participated as observers. Coming the farthest was Chip Margelli, K7JA,
who attended on behalf of the Yaesu Amateur Division of Vertex-Standard.

ARRL General Counsel Chris Imlay, W3KD, reviewed the status of last
April's FCC's Notice of Inquiry on BPL and noted that more than 5000
comments were filed with the Commission--most of them from Amateur Radio
operators. Imlay said that proposed FCC rules changes could come as soon
as early next year.

Imlay added that a number of non-amateur organizations support ARRL's
position on BPL. Representing the National Association of Shortwave
Broadcasters, George Jacobs, W3ASK, affirmed their strong support for the
ARRL position.

ARRL Technical Relations Manager Paul Rinaldo, W4RI, provided a technical
review of BPL. BPL delivery systems would use existing low and
medium-voltage power lines to distribute Internet and other broadband
services to homes and businesses.

Other points the group touched upon included:

* BPL emission measurements by government agencies are under way, but the
results have not yet been made public. The FCC denied an ARRL Freedom of
Information Act request on the grounds that their test results represent

* A government representative observed that concerned groups should be
wary of tying in the overused term "homeland security" with any anti-BPL
campaign, since it could be spun back against BPL opponents.

* Meeting attendees cited numerous and increasing instances of
interference from Part 15 devices, suggesting that such instances only
infrequently result in complaints to the FCC--and even less frequently in
any FCC action.

A follow-up meeting may be held early next year if it becomes clear that
the FCC intends to release a Notice of Proposed Rulemaking regarding BPL.
Some attendees indicated a willingness to accompany ARRL representatives
to meetings with federal officials to underscore that concerns about BPL
are not confined to radio amateurs.

"It's apparent that concerns about BPL run very deep and include nearly
every over-the-air radio service," Sumner remarked after the meeting. "Now
we can work together much more effectively to express our concerns both
inside and outside of government."--Derek Riker, KB3JLF, compiled
information for this report


UO-14 has officially ended its long run as an Amateur Radio satellite,
although it continues to transmit telemetry and respond to commands from
Earth. The Mission Control Centre at the Surrey Satellite Technology Ltd
(SSTL) Center for Satellite Engineering Research announced this week that
the venerable and popular bird "has reached the end of its mission after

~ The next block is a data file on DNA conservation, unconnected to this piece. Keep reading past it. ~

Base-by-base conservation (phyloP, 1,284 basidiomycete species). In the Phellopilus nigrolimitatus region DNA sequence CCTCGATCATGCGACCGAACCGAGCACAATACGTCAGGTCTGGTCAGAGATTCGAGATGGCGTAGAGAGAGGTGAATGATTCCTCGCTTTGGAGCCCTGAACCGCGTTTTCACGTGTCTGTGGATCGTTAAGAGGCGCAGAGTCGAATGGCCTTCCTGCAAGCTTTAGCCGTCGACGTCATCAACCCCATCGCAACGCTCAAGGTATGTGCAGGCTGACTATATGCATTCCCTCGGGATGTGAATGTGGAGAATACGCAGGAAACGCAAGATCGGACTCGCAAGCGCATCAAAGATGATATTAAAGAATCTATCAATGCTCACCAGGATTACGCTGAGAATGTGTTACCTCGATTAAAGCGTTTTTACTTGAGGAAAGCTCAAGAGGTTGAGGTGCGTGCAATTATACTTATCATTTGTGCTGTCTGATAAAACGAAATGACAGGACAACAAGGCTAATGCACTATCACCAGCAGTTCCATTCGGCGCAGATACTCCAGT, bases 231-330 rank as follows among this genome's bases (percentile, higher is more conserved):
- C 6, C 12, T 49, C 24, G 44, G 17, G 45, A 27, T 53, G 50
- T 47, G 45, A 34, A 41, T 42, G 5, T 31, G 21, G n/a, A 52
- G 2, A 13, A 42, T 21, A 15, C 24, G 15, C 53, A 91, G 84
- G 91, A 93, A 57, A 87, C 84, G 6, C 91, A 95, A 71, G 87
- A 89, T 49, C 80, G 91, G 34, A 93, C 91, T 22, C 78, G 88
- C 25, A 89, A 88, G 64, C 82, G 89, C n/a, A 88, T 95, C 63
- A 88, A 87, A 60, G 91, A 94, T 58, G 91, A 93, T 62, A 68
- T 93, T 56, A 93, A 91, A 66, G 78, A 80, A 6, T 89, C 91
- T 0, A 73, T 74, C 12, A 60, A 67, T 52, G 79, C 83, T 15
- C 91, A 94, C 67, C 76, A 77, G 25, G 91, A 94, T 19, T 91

nearly 14 years in orbit." Launched in 1990, UoSAT-OSCAR-14 pioneered the
PACSAT communication concept as the first 9.6 kbps Amateur Radio data
communications satellite, although it became best known in recent years as
an FM "easy sat."

"Since launch, UO-14 has completed over 72,000 orbits and as many
charge/discharge cycles of its on-board NiCd battery," said AMSAT-UK
Chairman Martin Sweeting, G3YJO. "However recently one of the battery
cells has become exhausted and can no longer support continuous operation
of the repeater." Sweeting said UO-14's transmitter shuts down shortly
after it is commanded "on" due to undervoltage, so the microsatellite's
mission has been terminated.

"Thank you UO-14 for your long service!" Sweeting concluded.

AMSAT-NA Board Member Bruce Paige, KK5DO, an enthusiastic UO-14 user,
called the AMSAT-UK announcement "sad news." He said the loss of UO-14
leaves amateurs with SO-41 and SO-50 as the only two LEO FM voice
satellites. He noted, however, that the planned 2004 launch of OSCAR-ECHO
would help to fill the void. OSCAR-ECHO is set to launch next March 31.

The popular and heavily used FM satellite's repeater quit working in
August, but hope remained within the amateur satellite community that
UO-14 somehow could be revived. Ground controller Chris Jackson, G7UPN, at
one point was able to reset the satellite, but he later determined that
UO-14 had suffered a primary power system failure that was causing the
spacecraft to shut down during some eclipses.

During its active lifetime, UO-14 served several roles. After some 18
months as a PACSAT, UO-14 was switched to non-amateur frequencies for
humanitarian use by Volunteers In Technical Assistance, which used it for
messaging into Africa. After the store-and-forward communications computer
proved no longer able to perform that task, UO-14 was turned back to
amateur use as a single-channel FM voice repeater.

UO-14 again served a humanitarian role in early 2001 when hams assisting